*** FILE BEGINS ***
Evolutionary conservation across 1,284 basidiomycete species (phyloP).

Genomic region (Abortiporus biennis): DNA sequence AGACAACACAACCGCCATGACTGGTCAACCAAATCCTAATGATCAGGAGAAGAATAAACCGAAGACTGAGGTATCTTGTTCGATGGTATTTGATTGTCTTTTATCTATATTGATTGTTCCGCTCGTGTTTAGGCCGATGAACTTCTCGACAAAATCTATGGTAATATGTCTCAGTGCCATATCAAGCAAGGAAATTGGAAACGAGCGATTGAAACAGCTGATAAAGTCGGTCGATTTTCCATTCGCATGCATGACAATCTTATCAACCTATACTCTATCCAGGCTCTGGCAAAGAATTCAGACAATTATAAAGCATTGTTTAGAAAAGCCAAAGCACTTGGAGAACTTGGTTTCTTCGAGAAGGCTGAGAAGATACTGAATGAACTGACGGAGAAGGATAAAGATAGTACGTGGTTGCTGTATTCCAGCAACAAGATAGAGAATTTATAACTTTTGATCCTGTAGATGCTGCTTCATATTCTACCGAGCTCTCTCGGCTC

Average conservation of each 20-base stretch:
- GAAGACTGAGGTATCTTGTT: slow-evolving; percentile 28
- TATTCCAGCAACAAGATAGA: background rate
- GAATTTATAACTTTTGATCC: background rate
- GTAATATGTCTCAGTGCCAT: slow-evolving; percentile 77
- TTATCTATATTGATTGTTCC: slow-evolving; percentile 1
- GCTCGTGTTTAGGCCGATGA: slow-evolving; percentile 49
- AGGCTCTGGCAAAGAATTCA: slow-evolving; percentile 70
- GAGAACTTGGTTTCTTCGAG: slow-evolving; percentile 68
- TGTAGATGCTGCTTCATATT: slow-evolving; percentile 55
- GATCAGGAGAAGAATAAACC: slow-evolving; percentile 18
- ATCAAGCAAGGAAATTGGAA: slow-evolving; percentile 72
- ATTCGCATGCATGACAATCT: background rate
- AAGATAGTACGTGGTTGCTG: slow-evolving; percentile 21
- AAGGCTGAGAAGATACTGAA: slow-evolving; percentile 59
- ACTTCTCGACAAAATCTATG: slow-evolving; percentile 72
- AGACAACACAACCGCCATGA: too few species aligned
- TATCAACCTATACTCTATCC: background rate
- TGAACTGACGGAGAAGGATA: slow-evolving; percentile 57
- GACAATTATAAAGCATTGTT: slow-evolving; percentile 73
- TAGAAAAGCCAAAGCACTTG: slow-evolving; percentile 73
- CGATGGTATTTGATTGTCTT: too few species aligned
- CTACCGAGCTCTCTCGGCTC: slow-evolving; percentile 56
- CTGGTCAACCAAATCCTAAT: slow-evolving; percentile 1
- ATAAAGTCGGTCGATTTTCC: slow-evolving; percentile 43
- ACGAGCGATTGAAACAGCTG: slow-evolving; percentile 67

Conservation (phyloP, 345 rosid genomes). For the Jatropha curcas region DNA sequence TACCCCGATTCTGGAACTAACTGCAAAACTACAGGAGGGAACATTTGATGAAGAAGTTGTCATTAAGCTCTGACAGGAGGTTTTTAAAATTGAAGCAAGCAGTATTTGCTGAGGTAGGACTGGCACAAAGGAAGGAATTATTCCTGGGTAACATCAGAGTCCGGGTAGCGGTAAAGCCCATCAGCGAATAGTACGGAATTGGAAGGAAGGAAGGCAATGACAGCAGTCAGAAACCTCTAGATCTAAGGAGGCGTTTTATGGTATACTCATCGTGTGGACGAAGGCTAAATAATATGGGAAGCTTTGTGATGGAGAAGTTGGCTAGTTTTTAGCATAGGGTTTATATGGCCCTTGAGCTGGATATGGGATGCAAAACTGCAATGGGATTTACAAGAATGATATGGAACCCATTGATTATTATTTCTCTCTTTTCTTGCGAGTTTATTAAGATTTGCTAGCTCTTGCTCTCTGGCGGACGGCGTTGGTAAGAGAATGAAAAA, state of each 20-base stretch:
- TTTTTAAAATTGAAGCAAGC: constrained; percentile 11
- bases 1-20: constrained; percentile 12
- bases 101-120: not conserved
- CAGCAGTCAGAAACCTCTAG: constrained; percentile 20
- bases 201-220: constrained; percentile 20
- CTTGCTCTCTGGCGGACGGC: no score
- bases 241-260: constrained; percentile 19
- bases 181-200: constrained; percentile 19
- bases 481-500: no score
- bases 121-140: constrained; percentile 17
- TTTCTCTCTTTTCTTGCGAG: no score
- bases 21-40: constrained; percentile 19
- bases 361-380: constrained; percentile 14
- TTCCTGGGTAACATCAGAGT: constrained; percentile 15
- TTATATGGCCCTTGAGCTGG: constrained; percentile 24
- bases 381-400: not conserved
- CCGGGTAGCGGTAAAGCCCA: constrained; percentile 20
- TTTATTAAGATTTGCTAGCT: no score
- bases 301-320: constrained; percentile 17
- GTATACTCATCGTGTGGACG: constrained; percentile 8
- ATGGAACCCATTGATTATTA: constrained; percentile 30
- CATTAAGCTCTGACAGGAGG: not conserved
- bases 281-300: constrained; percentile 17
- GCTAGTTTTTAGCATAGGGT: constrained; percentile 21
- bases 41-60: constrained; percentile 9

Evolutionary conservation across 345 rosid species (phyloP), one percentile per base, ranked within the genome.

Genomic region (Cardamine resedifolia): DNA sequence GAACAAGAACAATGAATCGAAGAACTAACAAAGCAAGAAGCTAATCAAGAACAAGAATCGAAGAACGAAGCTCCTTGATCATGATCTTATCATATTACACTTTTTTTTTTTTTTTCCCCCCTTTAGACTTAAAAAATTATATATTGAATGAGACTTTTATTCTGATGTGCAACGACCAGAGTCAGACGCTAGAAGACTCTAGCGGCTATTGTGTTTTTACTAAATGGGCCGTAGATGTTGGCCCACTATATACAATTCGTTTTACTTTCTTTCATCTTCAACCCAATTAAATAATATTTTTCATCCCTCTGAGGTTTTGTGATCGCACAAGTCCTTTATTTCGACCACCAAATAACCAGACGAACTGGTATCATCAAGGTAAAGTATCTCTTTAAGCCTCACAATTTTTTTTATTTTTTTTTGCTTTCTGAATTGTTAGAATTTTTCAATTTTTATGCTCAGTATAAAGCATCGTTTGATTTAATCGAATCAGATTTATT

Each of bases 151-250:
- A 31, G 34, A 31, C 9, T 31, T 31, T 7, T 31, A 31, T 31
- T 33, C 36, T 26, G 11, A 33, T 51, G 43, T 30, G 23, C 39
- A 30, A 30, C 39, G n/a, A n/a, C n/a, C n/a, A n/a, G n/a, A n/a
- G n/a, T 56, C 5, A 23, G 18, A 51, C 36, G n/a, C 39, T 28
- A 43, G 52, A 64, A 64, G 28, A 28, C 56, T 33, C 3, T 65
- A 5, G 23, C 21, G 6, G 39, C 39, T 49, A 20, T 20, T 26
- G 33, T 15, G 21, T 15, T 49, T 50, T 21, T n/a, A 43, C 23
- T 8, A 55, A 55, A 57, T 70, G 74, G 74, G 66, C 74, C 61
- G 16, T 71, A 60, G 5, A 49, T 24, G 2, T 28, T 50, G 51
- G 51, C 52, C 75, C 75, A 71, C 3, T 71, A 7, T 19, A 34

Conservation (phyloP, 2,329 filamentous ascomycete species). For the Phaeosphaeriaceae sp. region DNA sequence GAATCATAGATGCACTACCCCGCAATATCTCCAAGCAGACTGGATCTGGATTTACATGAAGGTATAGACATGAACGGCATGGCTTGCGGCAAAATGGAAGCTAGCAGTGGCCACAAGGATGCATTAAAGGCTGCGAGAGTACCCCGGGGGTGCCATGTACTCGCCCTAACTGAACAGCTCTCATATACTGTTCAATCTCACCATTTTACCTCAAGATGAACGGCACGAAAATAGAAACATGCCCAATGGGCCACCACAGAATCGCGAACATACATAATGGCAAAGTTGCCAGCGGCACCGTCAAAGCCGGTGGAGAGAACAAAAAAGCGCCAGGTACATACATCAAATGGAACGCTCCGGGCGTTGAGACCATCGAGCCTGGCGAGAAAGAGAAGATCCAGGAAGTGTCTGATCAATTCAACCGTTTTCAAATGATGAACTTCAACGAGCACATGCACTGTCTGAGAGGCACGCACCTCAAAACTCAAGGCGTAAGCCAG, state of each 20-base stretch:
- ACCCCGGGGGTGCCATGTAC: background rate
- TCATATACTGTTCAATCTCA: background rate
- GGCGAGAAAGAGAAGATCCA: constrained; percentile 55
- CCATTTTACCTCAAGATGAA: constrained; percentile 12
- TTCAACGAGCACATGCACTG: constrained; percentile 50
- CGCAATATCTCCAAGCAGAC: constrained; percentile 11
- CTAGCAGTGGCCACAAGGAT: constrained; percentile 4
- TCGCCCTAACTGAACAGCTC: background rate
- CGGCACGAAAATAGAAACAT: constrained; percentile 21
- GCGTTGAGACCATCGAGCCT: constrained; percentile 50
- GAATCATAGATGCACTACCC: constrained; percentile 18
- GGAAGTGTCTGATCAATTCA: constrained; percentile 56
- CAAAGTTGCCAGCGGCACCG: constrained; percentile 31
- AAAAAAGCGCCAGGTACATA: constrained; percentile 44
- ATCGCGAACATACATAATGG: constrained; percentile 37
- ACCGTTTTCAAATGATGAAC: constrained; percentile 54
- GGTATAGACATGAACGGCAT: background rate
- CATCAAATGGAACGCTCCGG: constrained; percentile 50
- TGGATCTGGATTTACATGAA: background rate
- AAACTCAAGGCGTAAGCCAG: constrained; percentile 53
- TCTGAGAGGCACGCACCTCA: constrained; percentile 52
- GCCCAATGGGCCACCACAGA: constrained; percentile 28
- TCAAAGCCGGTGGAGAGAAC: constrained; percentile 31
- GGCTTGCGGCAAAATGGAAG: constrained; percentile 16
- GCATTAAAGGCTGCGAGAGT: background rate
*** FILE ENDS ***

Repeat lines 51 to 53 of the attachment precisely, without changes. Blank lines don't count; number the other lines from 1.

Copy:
- CATTAAGCTCTGACAGGAGG: not conserved
- bases 281-300: constrained; percentile 17
- GCTAGTTTTTAGCATAGGGT: constrained; percentile 21